Ehling’s work is not charming due to obsession or naiveté.  The work displays great variation in style and scale.  He is an excellent colorist and inventive in has pattern making.  There are examples of figuration and abstraction.  He explored shifts from neutrals to color using the same patterns. He traveled to Europe to study tiling techniques, but got most of his tile from the trash behind tile suppliers in Los Angeles, with a few special pieces purchased from Europe. George made the formwork himself from coffee cans, buckets, plywood and wire mesh. He was a strong man working in Hollywood in front of the camera and behind as a scene builder. His concrete capitols are casts from the studio’s prop departments. George’s enthusiasm has a beguiling innocence. He is very enthusiastic and passionate. He was also funny and surprising.

George likes to share his work with people. We were invited to hear stories of his family and neighbors over the years and saw pictures of a rescue he made when he pulled a drowning woman in the Seine River. He cut quite the muscle-bound figure. He started the project in his forties. George appears to be a fit 70 year old, except he is in his 80’s. His wife doesn’t want him on a ladder anymore, but he says he does not lack the energy for the work. The nights when he can’t tile are harder to fill, but he is learning to use the internet. His stories of the process paint a picture of his family and a neighborhood.  He talks about how many people have stopped to talk to him over the years while on the ladder and it seems this was a very important part of the process, describing a particular kind of neighborhood feeling that George said existed before “ this area got fancy.” His neighbor’s son, who is his son's age and still close to the family, drove us up to his house, which says something about what it was like to grow up in the neighborhood 30 or 40 years ago.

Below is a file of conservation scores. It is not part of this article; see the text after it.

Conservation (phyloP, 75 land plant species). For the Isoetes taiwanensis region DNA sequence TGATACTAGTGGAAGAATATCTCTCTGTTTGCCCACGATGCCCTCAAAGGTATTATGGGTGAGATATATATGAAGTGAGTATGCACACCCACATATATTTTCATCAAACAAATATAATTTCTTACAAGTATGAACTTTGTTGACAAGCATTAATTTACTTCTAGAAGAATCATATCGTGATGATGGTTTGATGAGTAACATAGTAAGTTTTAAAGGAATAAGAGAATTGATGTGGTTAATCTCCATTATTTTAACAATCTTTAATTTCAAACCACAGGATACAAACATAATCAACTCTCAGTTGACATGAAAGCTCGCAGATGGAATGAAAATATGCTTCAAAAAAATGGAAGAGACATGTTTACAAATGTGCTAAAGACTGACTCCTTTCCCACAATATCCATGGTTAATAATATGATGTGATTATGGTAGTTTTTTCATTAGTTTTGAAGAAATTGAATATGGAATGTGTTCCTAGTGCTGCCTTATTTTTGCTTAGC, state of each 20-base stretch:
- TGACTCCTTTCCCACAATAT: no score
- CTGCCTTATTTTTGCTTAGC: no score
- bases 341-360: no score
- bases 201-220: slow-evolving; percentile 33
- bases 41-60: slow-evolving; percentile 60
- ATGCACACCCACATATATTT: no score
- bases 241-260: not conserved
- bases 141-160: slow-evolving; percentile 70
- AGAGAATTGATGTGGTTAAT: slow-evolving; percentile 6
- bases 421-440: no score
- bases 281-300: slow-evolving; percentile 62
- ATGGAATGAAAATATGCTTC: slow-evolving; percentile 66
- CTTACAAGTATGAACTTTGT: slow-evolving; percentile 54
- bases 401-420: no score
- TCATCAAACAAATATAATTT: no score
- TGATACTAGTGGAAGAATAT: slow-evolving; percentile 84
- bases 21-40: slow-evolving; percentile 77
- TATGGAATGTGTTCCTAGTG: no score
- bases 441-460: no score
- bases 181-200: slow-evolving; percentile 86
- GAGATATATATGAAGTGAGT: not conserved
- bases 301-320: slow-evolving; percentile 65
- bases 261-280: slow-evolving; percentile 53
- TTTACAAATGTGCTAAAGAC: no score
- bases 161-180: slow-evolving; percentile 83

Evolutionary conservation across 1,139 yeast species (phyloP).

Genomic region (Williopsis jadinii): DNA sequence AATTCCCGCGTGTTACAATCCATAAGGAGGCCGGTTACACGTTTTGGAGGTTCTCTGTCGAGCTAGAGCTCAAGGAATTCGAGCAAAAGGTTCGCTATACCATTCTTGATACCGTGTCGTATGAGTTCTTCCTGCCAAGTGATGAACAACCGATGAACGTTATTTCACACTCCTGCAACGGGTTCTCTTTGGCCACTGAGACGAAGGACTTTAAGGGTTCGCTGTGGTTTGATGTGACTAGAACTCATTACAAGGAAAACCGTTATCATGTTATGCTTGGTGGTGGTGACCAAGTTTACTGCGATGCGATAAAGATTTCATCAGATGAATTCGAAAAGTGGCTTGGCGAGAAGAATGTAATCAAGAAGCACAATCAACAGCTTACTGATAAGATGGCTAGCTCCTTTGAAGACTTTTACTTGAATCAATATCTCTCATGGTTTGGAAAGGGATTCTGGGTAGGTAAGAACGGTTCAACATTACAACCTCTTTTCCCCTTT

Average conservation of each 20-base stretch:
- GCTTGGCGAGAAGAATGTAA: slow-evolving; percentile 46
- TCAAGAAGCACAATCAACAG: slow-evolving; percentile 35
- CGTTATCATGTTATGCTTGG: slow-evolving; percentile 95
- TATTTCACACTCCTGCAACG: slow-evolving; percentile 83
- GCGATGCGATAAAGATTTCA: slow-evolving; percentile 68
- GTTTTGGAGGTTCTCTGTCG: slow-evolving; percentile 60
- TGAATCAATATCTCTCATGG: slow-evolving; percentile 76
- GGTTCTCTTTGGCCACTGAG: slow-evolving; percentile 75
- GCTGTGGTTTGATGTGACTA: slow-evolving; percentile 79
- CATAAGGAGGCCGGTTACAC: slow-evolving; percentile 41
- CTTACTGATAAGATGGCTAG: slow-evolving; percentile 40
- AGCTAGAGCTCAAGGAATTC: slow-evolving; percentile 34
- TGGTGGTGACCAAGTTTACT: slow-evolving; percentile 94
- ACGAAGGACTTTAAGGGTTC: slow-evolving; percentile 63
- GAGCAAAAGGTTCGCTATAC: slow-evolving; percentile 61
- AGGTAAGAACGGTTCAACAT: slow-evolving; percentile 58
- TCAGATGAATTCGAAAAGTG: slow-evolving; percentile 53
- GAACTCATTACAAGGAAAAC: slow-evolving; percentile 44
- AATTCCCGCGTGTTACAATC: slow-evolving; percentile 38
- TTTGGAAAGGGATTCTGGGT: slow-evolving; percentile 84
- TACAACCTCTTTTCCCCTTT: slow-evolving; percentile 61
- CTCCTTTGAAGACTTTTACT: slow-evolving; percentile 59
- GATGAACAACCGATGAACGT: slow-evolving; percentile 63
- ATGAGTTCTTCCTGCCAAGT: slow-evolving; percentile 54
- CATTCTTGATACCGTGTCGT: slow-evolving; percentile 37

It was hard to tell what kind of house this was before George arrived. It is an intimate estate now because  the totality of its treatment serves to incorporate its outdoor spaces, it seems both rambling and intimate at the same time.  It was certainly a well appointed house with handsome rooms but not particularly large by today’s standards.  The other reason it difficult to picture the house in its previous incarnation is that George and his family have been inventive in the way they have chosen to live in it. They rent out two different areas including all of the bedrooms. You have to wonder if it is for the income or the social interaction. George had consolidated his family closely around the grand living room, with his son’s room in a very small library off of the living room, and the master bedroom in a salon style room open to the living room and to the courtyard at the back. In the courtyard are the architectural follies containing an outdoor shower, George’s temple of the body as he called it, and spire topped laundry enclosure.  George said he wouldn’t do filming, but he loved doing photo shoots.  They pay good money and they left the food, which he and his wife could live off of for days. When his piano virtuoso son was young they used to invite neighbors into the house for concerts, they put out a spread and ask for a donations. The continuity created by the equal embellishment of indoor and outdoor spaces, the continuity between family and community, the creativity of both George’s work and his way of living are a charming example of Southern California life.

Tuesday, April 12, 2011

I noticed how remarkable the day was within a block of leaving my house Friday morning. The ascension up my palm tree lined street was a drive into the cloudy blue sky, a panorama of mountains, the Hollywood sign, the Observatory. Los Angeles looks even more beautiful after the wind than after the rain. I left the studio to meet a friend for lunch, walked across the river and the train way to Union Station. I stopped on the bridge to smell the crisp fresh air mixed with fragrant new blacktop.